Skip to main content

Associate Professor and Director of Undergraduate Studies

Email: ctw(@)

Phone: (919) 966-5588

Fax: (919) 962-1613

Office: Alumni 409-D

My research focuses on the human ecology of global change. I am interested in the ways in which societies adapt to the twin processes of global environmental and social change. My methods include participatory mapping, remote sensing/image processing, GIS, and Agent-based Modeling (ABM). More specifically, I have explored:

How households adjust their structure and composition in response to drought and agricultural intensification.

How rural farmers and ranchers perceive climatic change and adapt to regional manifestations of global climate change.

How indigenous natural resource-based peoples develop institutions for managing local resources under conditions of increased risk and uncertainty.


PhD, The University of Arizona, 2006

Research & Activities:

Most of my work has been based on the northern Central Plateau of Burkina Faso among rural Mossi farming communities. This research explores how Mossi domestic processes of household extension and fragmentation articulate with larger processes of regional desiccation, livelihood diversification, and agricultural intensification.

I have also worked in the Southwest United States with ranching and farming communities to understand the vulnerability of their livelihood systems to drought. I was a NOAA Global and Climate Change post-doctoral Fellow in Alaska where I researched how subsistence livelihood systems of Yup’ik and Cup’ik indigenous communities are affected by climate change.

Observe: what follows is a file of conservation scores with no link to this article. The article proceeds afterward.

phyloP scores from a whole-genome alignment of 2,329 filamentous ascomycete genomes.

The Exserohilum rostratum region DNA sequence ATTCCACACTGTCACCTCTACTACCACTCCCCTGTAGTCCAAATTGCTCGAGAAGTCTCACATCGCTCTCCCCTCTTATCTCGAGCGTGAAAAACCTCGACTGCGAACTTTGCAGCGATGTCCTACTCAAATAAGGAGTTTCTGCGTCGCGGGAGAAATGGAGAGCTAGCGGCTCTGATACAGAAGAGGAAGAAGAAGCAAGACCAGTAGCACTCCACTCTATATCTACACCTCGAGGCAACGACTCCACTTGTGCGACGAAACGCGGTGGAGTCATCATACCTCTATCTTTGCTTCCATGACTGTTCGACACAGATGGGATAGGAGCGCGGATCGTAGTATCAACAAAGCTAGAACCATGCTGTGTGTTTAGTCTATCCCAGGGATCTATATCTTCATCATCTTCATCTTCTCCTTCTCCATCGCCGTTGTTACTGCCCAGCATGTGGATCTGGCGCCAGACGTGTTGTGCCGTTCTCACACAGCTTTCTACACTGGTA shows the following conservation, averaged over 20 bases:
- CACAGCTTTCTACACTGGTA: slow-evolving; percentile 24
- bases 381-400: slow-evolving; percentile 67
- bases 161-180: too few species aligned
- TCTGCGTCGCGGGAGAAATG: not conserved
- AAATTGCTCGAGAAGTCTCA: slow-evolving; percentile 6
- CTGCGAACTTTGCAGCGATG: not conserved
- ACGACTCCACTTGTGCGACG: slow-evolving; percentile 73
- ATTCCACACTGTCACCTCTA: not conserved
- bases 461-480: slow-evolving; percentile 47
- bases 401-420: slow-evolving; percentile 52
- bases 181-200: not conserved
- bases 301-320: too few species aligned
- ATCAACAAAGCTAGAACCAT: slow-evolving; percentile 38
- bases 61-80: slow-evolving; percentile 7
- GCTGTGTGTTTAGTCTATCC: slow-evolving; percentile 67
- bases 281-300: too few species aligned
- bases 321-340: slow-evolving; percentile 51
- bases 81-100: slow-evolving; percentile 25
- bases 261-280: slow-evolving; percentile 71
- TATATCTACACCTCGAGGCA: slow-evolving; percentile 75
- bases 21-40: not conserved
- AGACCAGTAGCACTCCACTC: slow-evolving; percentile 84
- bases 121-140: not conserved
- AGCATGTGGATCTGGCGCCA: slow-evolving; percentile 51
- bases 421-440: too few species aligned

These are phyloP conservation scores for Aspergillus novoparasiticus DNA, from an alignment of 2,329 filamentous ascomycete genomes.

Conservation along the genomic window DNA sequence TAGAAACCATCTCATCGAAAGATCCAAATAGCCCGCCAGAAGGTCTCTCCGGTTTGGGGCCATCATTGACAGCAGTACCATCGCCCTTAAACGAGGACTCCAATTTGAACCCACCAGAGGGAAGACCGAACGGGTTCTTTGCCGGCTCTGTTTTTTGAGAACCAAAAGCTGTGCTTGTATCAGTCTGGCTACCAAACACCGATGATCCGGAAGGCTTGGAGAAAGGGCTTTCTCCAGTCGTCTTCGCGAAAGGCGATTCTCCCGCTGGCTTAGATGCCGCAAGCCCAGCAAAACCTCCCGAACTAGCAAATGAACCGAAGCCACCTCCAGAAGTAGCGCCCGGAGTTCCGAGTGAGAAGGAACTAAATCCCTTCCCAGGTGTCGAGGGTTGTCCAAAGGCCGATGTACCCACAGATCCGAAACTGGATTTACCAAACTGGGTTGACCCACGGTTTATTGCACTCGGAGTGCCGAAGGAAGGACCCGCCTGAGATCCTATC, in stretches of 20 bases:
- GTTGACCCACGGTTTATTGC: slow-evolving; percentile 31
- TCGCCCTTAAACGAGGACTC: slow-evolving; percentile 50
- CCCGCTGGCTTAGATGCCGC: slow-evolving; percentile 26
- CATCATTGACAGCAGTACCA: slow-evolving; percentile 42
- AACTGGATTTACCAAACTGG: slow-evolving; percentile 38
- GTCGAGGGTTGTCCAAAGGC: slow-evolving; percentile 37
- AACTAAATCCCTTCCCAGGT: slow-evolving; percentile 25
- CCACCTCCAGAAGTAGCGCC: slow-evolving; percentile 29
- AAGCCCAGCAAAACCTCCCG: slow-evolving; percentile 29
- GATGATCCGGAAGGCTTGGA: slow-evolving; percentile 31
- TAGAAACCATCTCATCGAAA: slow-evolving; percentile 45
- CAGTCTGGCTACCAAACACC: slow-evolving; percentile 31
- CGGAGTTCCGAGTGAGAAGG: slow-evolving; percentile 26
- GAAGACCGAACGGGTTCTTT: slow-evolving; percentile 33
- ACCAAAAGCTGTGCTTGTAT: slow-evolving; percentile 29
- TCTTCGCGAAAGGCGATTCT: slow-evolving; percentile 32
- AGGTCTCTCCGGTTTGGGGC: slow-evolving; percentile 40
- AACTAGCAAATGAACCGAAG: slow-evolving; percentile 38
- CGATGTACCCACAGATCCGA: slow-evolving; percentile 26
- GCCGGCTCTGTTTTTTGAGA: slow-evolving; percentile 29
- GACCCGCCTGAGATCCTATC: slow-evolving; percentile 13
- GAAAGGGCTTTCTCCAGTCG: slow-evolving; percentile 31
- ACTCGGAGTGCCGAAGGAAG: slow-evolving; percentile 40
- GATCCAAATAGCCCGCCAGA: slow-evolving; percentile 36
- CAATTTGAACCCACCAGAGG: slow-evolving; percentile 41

I am currently the PI on an NSF Cultural Anthropology Award (BCS-1759064) titled, “Factors Influencing Vegetation Trends in Dryland Zones with Dr. Aaron Moody (UNC-Geography) With students and collaborators in Burkina Faso, we seek to understand the bottom-up processes behind recent greening in northern Burkina Faso. We combine ethnography with the analysis of high-resolution satellite imagery through participatory mapping exercises in three zones across a gradient of high-, neutral-, and low-greening.

Selected Publications:

West, C.T., A. Moody, and E.K. Nébié. 2017. Ground-truthing Sahelian Greening: Ethnographic and Spatial Evidence from Burkina Faso. Human Ecology. 45(1):89-101.

Cooper, M. and C.T. West. 2017. Unraveling the Sikasso Paradox: Agricultural Change and Malnutrition in Sikasso, Mali. Ecology of Food and Nutrition. 56(2):101-123.

West, C.T. 2013. Documenting Livelihood Trajectories in the Context of Development Interventions in Northern Burkina Faso. Journal of Political Ecology 20(1):342-360.

West, C.T., E.K. Nébié, and A. Somé. 2014. Famines are a Thing of the Past: Food Security Trends in Northern Burkina Faso. Human Organization 73(4):340-350.

West, C. T. 2009. Domestic Transitions, Desiccation, Agricultural Intensification, and Livelihood Diversification among Rural Households on the Central Plateau, Burkina Faso. American Anthropologist 111(3): 275-288.

West. C. T., C. Roncoli, and F. Ouattara. 2008. Local Perceptions and Regional Climate Trends on the Central Plateau of Burkina Faso. Land Degradation and Development 19(3): 289-304.

Personal website

Curriculum Vitae